Every business owner is guilty of working too hard sometimes, if not most of the time. This is a thing we created, and we care for it. We want it to succeed. In fact, many of us NEED it to succeed or we're screwed in more ways that one.
But there are some very good reasons to take a break and give yourself some time off. Here are five that I could think of, but there are probably more.
1) Stepping Back Will Give You Oversight
There's a saying in China about an inventor who stays in his house all day and never goes outside. I forget what the exact translation was, but the meaning was that if you hide away and bury your nose in your work, you're likely to forget what the real world is like.
You are in charge. You need oversight. You need to predict the future, and make changes before they become critical. You can't do that if you're doing ‘busy work' for 80% of your day.
Take some time to pause, reflect on what you have accomplished (both for the day, and with regards to your business). See what you have done, plan what you need to do. Then get started. Imagine trying to get somewhere without looking at a roadmap every once in a while.
2) Recharge Your Batteries To Maintain Personal Energy Levels
Remember that you are the captain of the ship. You are Commander in Chief. If you are tired, your business will seem tired. Your employees will seem tired. Everything will run how you feel.
I know another story:
I can't remember which famous entrepreneur is was talking on daytime TV. He was telling the story of one of his managers having trouble directing the staff. So the entrepreneur, the head of the company, the #1 big boss, flew out to see what the problem was.
To make a long story short, when he walked in he immediately saw a dirty spot on the floor, got down on his knees, and cleaned it up with his handkerchief. The point was to show that he was not to “big” to do the dirty work himself, and the manager should lead by example.
Your personality, merits, and shortcomings will show up in your business somewhere. If it isn't in the books, it'll be in the customer experience. If you can maintain your personal energy levels successfully, you will find more time and energy to not just do what you want to get done in the world of business, but also in your personal life.
3) Burnout Kills
I'm all too familiar with this one. Going fast and hard for a long time is a recipe for burnout.
It's not a problem for a short period of time; working longer hours or taking smaller breaks can make you feel good about yourself, and allow you to catch up. But sustain this kind of activity for longer and you will surely see productivity fall off sharply.
I know this because I'm struggling with it right now. I can see hours and hours logged in front of the computer, but really, I'm not doing much. I am busy from some time in the morning when I wake up and start answering emails, to late at night when I'm trying to get the last of my work done.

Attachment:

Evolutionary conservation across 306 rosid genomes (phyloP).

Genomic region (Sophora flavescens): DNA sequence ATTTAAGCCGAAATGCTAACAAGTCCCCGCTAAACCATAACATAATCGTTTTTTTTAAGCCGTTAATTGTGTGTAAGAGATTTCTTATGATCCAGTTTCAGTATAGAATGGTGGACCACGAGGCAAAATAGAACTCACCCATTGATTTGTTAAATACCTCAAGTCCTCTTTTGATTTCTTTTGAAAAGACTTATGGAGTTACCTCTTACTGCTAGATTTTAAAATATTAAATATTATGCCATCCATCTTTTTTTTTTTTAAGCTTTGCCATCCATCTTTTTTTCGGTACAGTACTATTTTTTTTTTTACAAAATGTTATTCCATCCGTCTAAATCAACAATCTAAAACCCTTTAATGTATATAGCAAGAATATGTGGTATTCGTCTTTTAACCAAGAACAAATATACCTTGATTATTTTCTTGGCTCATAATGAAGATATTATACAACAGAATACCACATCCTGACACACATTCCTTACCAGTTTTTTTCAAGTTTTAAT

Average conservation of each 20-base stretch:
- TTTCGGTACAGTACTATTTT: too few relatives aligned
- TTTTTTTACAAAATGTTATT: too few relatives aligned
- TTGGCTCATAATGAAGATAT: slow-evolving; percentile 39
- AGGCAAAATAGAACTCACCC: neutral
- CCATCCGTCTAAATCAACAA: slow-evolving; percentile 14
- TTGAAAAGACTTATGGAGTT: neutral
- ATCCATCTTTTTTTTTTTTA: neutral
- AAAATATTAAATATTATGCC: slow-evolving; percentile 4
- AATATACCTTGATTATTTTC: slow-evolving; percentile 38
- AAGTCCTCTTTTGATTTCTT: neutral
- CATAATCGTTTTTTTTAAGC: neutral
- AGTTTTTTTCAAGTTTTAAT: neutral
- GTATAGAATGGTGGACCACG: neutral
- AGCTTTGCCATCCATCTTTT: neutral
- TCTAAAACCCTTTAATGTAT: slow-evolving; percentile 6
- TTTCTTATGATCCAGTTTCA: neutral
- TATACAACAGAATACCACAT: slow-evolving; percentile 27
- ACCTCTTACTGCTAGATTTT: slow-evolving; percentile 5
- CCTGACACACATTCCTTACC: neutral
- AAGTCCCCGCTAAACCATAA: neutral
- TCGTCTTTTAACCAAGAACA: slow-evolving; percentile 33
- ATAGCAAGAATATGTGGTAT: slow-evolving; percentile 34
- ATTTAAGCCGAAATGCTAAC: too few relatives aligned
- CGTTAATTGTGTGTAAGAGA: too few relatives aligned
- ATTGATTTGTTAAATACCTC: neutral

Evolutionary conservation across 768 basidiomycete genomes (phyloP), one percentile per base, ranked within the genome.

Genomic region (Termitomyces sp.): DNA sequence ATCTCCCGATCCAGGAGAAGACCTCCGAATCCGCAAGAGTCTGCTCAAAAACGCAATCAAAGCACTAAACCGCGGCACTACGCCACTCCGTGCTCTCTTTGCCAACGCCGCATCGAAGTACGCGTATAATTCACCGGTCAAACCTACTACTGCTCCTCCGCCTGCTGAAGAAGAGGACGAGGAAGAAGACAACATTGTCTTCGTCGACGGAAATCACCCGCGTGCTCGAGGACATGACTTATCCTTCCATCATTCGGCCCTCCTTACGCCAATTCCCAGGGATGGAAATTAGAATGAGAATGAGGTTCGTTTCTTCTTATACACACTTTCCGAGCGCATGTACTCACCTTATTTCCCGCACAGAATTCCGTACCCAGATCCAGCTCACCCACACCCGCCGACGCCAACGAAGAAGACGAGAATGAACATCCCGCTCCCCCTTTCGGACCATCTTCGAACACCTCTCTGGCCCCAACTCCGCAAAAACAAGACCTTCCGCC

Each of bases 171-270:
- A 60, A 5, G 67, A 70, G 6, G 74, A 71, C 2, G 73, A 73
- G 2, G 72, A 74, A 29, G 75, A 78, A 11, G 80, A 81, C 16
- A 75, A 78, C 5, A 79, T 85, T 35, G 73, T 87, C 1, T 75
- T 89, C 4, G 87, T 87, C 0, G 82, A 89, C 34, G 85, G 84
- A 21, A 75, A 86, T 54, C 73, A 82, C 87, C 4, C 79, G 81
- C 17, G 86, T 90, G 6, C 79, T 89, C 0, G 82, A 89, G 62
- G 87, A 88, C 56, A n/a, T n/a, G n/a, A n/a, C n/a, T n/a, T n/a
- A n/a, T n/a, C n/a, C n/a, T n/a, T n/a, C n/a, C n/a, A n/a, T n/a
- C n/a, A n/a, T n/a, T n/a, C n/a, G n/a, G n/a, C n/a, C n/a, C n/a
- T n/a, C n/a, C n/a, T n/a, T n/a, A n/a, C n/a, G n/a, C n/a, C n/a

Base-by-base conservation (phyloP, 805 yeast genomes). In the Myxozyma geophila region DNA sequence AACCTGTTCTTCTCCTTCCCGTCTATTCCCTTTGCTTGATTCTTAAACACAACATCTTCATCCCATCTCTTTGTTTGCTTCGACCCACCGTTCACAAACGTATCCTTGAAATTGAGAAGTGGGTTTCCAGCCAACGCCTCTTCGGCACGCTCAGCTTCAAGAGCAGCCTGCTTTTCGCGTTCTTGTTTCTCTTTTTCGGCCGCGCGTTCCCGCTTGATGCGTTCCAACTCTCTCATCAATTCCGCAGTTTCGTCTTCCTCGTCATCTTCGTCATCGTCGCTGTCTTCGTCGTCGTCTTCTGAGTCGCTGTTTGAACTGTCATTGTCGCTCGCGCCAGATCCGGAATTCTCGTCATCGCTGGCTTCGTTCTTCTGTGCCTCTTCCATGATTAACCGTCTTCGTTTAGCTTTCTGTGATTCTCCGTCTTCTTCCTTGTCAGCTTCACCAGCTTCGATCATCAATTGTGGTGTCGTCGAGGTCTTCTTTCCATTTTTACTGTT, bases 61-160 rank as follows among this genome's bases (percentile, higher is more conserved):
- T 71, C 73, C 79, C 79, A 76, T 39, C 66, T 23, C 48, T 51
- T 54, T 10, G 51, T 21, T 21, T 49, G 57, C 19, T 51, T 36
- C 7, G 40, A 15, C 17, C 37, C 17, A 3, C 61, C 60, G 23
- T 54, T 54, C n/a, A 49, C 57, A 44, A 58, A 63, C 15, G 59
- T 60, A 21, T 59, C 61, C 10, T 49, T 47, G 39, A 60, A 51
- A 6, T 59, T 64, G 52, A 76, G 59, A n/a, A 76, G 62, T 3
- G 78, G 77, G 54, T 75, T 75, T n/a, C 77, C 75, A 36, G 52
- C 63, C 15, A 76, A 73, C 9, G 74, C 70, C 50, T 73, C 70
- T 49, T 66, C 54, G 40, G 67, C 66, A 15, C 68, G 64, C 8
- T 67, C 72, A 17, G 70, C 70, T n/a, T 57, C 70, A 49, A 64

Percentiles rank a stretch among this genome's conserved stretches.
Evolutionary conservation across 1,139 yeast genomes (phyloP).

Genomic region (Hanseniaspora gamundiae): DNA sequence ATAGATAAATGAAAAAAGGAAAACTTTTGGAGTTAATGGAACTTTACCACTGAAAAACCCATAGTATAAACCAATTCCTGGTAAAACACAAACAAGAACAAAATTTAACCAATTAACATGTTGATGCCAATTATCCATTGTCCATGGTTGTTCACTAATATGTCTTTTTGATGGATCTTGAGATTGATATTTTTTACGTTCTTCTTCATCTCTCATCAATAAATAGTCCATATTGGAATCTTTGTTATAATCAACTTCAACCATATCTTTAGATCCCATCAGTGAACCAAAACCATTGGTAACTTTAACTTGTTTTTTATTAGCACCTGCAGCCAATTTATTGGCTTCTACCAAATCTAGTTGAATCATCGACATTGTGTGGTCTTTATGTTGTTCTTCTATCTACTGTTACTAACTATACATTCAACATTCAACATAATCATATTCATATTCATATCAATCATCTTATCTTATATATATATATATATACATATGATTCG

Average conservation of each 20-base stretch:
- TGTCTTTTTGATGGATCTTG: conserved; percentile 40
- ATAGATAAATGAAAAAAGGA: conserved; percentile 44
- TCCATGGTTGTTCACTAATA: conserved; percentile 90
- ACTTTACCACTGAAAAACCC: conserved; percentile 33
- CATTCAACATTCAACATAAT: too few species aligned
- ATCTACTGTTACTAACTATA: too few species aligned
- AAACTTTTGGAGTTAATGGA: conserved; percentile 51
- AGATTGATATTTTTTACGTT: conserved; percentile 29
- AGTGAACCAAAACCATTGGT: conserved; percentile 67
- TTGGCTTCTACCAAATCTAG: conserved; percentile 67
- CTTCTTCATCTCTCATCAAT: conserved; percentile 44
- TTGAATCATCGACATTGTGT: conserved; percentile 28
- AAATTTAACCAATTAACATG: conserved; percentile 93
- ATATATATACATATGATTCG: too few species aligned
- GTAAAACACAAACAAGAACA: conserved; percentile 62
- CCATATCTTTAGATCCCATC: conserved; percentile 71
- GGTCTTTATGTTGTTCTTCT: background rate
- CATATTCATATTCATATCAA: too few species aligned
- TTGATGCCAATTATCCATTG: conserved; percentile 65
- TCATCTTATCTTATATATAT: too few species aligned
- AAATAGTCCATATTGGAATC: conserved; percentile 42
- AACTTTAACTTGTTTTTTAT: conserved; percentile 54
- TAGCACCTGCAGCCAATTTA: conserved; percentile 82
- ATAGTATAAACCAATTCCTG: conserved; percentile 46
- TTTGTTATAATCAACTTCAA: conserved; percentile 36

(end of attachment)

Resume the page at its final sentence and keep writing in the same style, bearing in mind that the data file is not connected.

Busy all day and get nothing done?
You're burned out. Take a break. Rethink your strategy. (Yes, I'll be taking a break shortly, as soon as I finish typing!)
4) You Are Not a Machine
There is a myth among the entrepreneur community that the only way to be successful in business is to kill yourself with lack of sleep.
Not literally of course, but killing yourself with work. We've all heard the stories of 16 hour day, skipping breakfast AND lunch, then being too stressed to eat at night. I've been there.
But you can't do it forever. You're going to break do at some time. Heck, even machines need to be turned off, oiled, updated, etc.
If I told you that a 15 minute break in the morning could make you more productive that last hour before lunch, would you do it? If I told you that feeding your brain and muscles would make them work better in crunch time? What if you knew that getting enough rest at night would make you happier, your work better, and probably help you grow your business and earn money faster?
I don't have the statistics to prove it, but I'm sure it's true. Come on! Are you really going to try to prove me wrong?
5) You Didn't Get Into Business To Be Tired, Overworked, Depressed, and Stressed
At least I didn't.
I wanted to be my own boss. I wanted to work from home. I wanted to make my own schedule.
What were you're goals?
They most certainly were, “Work long hours, be stressed out every day, and feel like a failure.”
If you start losing sight of your goals, then it's time to pause, and reevaluate. You don't necessarily have to change anything, but at least you need to look and confirm with yourself that you can meet your original expectations on by taking the current path you're on. Sometimes all it takes is a little tweak here or there.
Remember why you started doing this. Write down your goal in a prominent place, and don't lose sight of it. It's easier to hit a target when you can see it.
(but just in case you don't have time – lol)
Taking a break doesn't mean you're quitting. It doesn't mean that you are weak or incapable of ‘hard work'.
Simply said, it's smart.
In fact, it could be a better way to increase efficiency and productivity. Planning for periodic rest periods should be baked into your business plan from day 1.
You'll be happier. You'll be healthier. Your business will thrive.
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